Pre-eclampsia (PE) is a pregnancy-related hypertensive disorder characterized by a systolic blood pressure of ≥ 140 mmHg and a diastolic blood pressure of at least 90 mmHg in two or more consecutive occurrences of at least four hours apart or a diastolic blood pressure of at least 110 mmHg on any one occurrence, plus proteinuria of at least 300 mg per 24 h or ≥ + 2 on a urine dipstick after the 20th week of gestation in a previously normotensive and non-proteinuric pregnant woman (1, 2).
PE has continued as a burden in both developed and developing countries (3, 4). However, the consequence of the disease is significantly high in developing countries, where treatment may be unsuccessful due to its unclear etiology and late presentation of cases. Even though it is difficult to prevent the condition of pre-eclampsia, early identification and proper management of women with pre-eclampsia can minimize its catastrophic effect and long-term sequel (3, 5).
Globally pre-eclampsia affects 5–10% of all pregnancies (6). However, in developing countries, the incidence reaches up to 16.7% and it is responsible for 40% to 60% of maternal deaths (6, 7). According to the world health organization (WHO) estimation, the incidence of pre-eclampsia is seven times higher in developing countries (2.8% of live births) than in developed countries (0.4%) (8).
In Ethiopia PE is one of the major five leading causes of maternal death (hemorrhage, obstructed labor, pre-eclampsia/eclampsia, unsafe abortion, sepsis) and it accounts for 11% of maternal death from these major causes (9).
Even though the government of Ethiopia is worked hard to improve the quality of healthcare services through continuous capacity-building (ensuring pre-service and in-service training for health providers to detect and manage PE), logistics (making supplies available to health institutions for the management of PE), and supportive supervision and mentoring, the late antenatal care initiation and insufficient evidence on causes and pathophysiology of pre-eclampsia remain a challenge to control it. As a result, the burden of the PE remains as a public health problem that can progress to catastrophic events including maternal death (10).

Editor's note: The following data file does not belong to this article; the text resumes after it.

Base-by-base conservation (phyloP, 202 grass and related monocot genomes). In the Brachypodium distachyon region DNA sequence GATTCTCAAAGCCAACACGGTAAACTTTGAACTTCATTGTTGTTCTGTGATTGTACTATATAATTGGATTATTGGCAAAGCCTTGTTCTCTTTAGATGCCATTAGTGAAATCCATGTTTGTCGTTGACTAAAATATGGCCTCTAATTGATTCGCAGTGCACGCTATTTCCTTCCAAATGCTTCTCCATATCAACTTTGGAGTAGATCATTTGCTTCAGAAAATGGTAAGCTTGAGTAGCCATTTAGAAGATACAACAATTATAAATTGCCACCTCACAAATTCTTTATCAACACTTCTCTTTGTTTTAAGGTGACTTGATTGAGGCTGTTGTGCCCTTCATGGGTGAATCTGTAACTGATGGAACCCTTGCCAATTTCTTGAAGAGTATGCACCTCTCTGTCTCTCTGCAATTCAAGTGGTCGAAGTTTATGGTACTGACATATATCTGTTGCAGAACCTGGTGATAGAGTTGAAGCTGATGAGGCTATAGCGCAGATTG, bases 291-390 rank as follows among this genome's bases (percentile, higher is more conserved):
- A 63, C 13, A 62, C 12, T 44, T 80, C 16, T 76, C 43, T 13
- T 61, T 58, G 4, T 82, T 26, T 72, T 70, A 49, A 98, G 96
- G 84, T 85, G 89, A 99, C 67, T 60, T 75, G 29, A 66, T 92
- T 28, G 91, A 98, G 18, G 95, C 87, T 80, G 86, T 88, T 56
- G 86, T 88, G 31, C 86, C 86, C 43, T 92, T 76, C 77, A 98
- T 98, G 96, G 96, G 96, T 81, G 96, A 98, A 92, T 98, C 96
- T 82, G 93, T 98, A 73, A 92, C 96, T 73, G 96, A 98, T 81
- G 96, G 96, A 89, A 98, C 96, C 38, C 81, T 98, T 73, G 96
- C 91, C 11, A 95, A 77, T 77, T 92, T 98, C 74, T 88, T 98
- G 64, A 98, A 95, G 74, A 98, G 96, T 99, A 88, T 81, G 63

Studies showed that various risk factors have been associated with pre-eclampsia/ eclampsia (11,12,13,14). However, the full range of determinant factors affecting pre-eclampsia has not been well known in the Ethiopian population specifically in the study area. Therefore, this study was aimed to identify some determinant factors of pre-eclampsia with a view of informing policy, creating awareness, and formulating strategies to improve antenatal care and delivery services among women attending delivery services in public health institutions of Debre Tabor Town Northwest Ethiopia.
Study design and setting
A facility-based unmatched case–control study was conducted in public health institutions of Debre Tabor Town from December 1, 2020, to January 15, 2021. Debre Tabor Town is the capital city of the south Gondar zone Amhara regional state which is located 665 km far from Addis Ababa (the capital city of Ethiopia) in a northwest direction and 103 km from Bahir Dar. The town has four public health institutions (one comprehensive specialized hospital and three health centres) that include Debre Tabor Comprehensive Specialized Hospital (DTCSH), Leul Alemayehu Health Centre (LAHC), Gaffat Health Centre (GHC), and Debre Tabor Health Centre (DTHC). These institutions provide community health care including maternal and child health services. All pregnant women attending delivery services in public health institutions were the source population. While women attending delivery services in public health institutions during the study periods were the study population.